Whether you’re searching for a way to keep your budget tight or you’re really concerned about the environmental impact of using too much energy, you might have stumbled across several so-called tips to tow your energy consumption in line. But with so many tips and tricks, it’s not surprising to find some of them aren’t really as effective or can even be called myths. Trust me, we’ve all been there.
Lucky for you, we’ve listed 6 of the most common energy-saving myths you need to get out of your system fast.
Myth #1: Energy-saving appliances are always worth the cost.
It has always been ingrained in our brains that modern technology, or at least modern household appliances for that matter, have been developed enough to make them run on energy efficiently. This means they are supposed to use less electricity than let’s say your old AC or refrigerator from 10 years ago.
But on the downside, these new appliances cost a lot of money. And sometimes, installation and repair costs can pile up so much that it’s kind of counterproductive if you do have a goal to minimize your expenses.
So here’s a better tip for you: Only upgrade your home appliances when they’re already broken beyond repair. That would make buying a new refrigerator, or any other appliance worth it in the long run. You don’t have to switch just because you think you could save money; if it works fine, keep it.
Myth #2: Keep your fan on to maintain cold temperature in a room.
Here’s the thing, a room cannot feel cool or hot. Only humans, or animals for that matter, can feel warmth and coldness. Also, fans don’t make the air in the room colder, they only circulate the air in the room, regardless of temperature. So this means, leaving your fan on to keep a room cool is a waste of energy.
Myth #3: Hand-washing dishes is more energy-efficient than running them in the dishwasher.
Just because we’re not really turning on an appliance when hand-washing dishes, doesn’t mean it’s more energy-efficient. The truth is, hand-washing a pile of dishes uses up more energy because you need loads of hot water to clean them. Plus, you’re going to be spending your own energy and time to do the chore you’re not really required to do anymore. If you’re really looking to make your water use more efficient, why not just check for leaks or be mindful of your laundry to save water and money?
Myth #4: Renewable Energy is more expensive than Regular Electricity
To be honest, renewable energy costs will hurt you a bit only if you have an existing electricity line and you want to overhaul the complete system. Of course, upfront and installation fees would bite you but that’s not the only way you can save money using renewable energy in the long run. Renewable energy can actually work in conjunction with your existing power supply to supplement or augment your supply. You can have a solar generator or solar-powered charges to minimize costs and be much more efficient with your energy consumption, too.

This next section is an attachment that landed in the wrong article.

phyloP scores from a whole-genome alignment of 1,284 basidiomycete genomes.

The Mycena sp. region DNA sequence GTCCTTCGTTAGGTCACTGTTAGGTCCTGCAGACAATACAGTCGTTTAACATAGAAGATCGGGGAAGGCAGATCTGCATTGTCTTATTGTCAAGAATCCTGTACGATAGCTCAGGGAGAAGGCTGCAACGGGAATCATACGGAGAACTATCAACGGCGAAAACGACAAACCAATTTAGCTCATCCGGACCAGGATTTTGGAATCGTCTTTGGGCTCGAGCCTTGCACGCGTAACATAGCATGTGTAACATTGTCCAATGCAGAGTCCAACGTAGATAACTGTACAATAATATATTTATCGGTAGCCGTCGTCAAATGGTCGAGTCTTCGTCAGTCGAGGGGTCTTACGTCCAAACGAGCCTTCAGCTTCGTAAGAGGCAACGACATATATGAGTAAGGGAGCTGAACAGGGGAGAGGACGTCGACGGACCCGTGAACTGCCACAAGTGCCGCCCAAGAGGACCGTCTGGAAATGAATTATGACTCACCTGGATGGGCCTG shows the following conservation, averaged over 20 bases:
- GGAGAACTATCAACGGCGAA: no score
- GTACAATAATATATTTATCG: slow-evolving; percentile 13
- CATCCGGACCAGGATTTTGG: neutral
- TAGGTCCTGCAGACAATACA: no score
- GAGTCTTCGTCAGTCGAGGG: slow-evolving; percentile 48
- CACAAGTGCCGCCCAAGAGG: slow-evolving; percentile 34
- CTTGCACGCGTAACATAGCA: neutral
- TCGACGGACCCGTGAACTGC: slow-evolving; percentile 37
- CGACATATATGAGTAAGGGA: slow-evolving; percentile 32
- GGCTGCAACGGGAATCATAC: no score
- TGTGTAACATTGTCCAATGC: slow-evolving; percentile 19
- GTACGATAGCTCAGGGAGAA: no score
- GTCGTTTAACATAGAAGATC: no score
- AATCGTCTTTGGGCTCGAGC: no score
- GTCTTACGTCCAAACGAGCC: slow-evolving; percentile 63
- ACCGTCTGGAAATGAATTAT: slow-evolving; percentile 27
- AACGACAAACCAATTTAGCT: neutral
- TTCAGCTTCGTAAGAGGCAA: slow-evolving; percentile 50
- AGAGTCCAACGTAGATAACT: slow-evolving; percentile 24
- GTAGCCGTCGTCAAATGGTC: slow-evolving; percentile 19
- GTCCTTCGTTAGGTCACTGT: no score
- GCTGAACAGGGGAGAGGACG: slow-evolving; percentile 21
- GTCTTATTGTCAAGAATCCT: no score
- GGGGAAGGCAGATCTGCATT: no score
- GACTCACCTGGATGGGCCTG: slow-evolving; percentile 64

Also, if your goal is to save up on your electricity bills, the first step is to check out if you have the best provider in your area. For example, if you live in Houston or any nearby town, you should first do your research about the electricity plans. Maybe you’re just not getting the best deal there is.
Myth #5: New homes are more energy-efficient than old ones.
The energy efficiency of a house depends not on its age, but through its design. So better check with your real estate agent about the energy consumption of the house you’re moving into. Remember, older houses don’t necessarily mean they use more energy. If you’re buying a new house, talk to your architect or engineer to figure out how you can make the house more energy efficient before proceeding with construction.
Myth #6: Electronics don’t use power when they are turned off.
There is such a thing as vampire energy aka the energy charged to you when your electronics are still plugged in but not in use. Research has shown that the energy consumption may not be that much, but it still exists. So if you want to put a plug on that extra cost and consumption, use a power strip or just unplug your devices when not in use.
These 6 myths are just the most common misconceptions about saving energy at home. Truth be told, there are a lot more “tips” out there that turn out to be more harmful than they are helpful. So remember to take everything with a grain of salt and ask a professional if you really want to know how to deal with your appliances and other gadgets.
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